Another interesting player has re-emerged in the Palestinian arena ___ Mahmoud Dahlan, ex-Fatah leader, Gaza’s ex- security chief, and Yasser Arafat’s former advisor, who currently lives in exile in Abu-Dhabi. It is hard to sum up Dahlan in a few lines, but he is a shrewd and ambitious politician. He is everyone’s enemy, but is still willing to deal with everyone. In an interview with Newsweek last week, Dahlan made it clear he was using money and political connections to regain relevance in Gaza. As Hazem Balousha wrote in al-Monitor, Hamas and Dahlan need each other. Dahlan cannot work in Gaza without Hamas approval, while Hamas ___ or at least part of its leadership ___ is willing to accept Dahlan’s increasing “humanitarian” activities in Gaza.
Dahlan has claimed credit for the brief opening of the Egyptian-Rafah border crossing in January, saying the move came after he visited Egyptian officials. “The opening of the Rafah crossing to students, patients, Palestinians living abroad, and holders of foreign passport is only a first step in a series of measures adopted by the Egyptian leadership during my recent visit to Egypt,” he wrote on his Facebook page. In another interview last February with France 24, Dahlan said: “The opening of the Rafah border has nothing to do with Hamas. Anyone who can help relieve the misery of the Gazans should go to Egypt and negotiate; those who can’t [clearly referring to Hamas] should keep quiet.” In other words, Dahlan’s aim is to dissociate the Rafah crossing issue from broader inter-Palestinian differences. Smart idea, but unlikely to materialize on the ground.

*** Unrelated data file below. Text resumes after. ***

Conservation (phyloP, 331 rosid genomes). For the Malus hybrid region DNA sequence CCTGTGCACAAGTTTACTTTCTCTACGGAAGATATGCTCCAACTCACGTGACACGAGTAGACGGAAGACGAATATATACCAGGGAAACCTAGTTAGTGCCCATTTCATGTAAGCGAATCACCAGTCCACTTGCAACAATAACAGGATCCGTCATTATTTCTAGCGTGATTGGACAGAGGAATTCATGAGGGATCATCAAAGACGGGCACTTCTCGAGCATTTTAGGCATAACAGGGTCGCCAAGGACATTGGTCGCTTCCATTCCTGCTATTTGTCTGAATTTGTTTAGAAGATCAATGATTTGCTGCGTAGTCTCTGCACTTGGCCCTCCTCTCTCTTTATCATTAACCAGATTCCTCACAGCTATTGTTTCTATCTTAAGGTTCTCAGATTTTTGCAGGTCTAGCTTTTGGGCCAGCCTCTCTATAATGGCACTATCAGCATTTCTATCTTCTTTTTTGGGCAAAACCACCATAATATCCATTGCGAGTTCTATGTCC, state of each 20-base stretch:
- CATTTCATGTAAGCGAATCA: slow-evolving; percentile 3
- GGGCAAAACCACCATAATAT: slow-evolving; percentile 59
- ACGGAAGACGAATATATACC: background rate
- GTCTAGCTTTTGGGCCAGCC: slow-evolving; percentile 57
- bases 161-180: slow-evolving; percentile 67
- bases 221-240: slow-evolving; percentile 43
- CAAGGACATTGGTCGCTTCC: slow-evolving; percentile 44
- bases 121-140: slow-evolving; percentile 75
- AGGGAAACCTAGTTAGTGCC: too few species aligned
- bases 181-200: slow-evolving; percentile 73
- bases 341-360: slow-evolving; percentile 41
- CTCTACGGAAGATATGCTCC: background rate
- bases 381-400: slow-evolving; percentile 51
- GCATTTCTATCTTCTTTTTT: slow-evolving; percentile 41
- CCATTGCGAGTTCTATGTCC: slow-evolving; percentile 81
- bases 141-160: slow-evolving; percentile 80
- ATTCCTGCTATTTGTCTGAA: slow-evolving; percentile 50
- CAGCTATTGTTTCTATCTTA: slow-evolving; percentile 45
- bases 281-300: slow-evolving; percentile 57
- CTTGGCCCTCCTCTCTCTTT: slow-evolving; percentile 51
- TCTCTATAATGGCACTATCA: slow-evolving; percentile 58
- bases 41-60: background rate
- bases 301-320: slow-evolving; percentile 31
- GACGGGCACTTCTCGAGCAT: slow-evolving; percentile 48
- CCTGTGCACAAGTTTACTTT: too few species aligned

Both Dahlan and Islamic Jihad can succeed in achieving a temporary understanding. However, their abilities to reach sustainable long-term solutions that can ease the pain of Gaza are limited by the three main players who can save Gaza: Hamas, the Palestinian President, Mahmoud Abbas, and Egypt.